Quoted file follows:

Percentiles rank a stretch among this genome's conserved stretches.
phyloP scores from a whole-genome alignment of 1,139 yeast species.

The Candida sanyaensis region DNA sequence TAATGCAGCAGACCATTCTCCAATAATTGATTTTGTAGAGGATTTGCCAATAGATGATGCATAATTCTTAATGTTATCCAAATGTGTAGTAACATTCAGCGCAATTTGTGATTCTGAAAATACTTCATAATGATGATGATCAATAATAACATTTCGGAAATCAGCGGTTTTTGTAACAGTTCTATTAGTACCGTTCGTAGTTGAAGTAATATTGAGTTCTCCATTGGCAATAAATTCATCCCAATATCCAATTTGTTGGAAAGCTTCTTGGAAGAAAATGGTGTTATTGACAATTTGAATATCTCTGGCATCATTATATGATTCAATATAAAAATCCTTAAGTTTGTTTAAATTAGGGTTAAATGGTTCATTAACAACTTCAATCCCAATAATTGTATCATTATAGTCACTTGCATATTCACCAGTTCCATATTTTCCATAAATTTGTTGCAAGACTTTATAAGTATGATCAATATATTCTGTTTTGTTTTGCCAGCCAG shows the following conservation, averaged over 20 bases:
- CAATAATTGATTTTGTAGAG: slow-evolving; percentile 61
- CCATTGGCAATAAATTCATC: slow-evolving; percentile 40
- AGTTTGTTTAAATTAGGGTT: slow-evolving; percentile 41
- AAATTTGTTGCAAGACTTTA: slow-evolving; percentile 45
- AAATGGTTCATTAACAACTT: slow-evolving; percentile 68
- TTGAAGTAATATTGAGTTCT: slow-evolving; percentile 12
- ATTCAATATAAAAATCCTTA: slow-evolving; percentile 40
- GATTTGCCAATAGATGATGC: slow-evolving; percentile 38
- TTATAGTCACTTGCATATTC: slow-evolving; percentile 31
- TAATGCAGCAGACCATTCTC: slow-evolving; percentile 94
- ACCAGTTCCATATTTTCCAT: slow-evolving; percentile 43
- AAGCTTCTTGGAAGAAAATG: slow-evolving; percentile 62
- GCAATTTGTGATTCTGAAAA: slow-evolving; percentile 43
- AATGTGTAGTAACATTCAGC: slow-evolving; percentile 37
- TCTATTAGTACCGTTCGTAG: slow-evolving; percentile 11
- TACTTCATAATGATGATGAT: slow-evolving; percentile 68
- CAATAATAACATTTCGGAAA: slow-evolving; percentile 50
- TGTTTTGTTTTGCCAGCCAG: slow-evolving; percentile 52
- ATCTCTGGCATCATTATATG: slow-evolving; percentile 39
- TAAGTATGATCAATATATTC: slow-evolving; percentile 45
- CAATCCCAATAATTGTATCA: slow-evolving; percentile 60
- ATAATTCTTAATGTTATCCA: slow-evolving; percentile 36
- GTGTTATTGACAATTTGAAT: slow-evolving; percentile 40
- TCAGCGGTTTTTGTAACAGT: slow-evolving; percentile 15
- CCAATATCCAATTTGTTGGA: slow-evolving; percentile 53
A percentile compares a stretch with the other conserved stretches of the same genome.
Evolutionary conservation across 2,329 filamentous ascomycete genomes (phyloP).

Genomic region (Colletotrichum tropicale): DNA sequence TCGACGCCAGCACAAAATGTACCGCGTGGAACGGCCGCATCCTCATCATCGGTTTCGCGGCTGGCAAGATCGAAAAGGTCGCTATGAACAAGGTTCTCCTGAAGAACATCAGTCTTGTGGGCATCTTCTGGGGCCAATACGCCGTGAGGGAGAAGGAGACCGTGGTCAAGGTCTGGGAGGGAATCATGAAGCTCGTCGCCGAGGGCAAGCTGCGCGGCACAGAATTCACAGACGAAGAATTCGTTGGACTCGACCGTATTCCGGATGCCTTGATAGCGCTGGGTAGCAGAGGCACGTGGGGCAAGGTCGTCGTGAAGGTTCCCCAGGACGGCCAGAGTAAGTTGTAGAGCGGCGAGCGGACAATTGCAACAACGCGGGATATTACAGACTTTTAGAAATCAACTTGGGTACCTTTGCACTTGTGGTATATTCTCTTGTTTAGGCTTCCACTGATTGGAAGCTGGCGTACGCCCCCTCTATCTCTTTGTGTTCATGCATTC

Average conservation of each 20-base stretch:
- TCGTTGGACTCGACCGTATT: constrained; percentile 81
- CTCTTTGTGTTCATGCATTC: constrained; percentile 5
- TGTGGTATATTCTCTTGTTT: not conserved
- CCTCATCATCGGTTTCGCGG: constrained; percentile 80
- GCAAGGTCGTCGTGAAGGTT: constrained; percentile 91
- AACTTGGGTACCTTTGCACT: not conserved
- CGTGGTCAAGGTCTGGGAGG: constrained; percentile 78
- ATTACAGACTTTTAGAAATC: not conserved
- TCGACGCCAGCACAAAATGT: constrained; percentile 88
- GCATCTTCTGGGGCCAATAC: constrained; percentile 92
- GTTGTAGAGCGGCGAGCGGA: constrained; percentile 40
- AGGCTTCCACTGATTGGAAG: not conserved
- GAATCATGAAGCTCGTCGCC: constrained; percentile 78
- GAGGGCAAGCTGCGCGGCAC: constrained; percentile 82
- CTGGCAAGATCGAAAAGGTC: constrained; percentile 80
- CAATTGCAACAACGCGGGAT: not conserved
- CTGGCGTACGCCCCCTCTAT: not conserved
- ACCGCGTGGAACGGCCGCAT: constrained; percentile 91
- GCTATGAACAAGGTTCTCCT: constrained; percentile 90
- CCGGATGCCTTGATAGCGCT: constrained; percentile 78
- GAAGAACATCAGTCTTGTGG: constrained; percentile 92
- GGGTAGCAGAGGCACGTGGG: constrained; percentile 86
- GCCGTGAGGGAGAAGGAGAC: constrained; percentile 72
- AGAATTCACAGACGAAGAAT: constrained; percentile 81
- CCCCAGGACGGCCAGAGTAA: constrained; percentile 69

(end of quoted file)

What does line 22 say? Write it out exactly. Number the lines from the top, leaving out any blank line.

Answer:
- ATCTCTGGCATCATTATATG: slow-evolving; percentile 39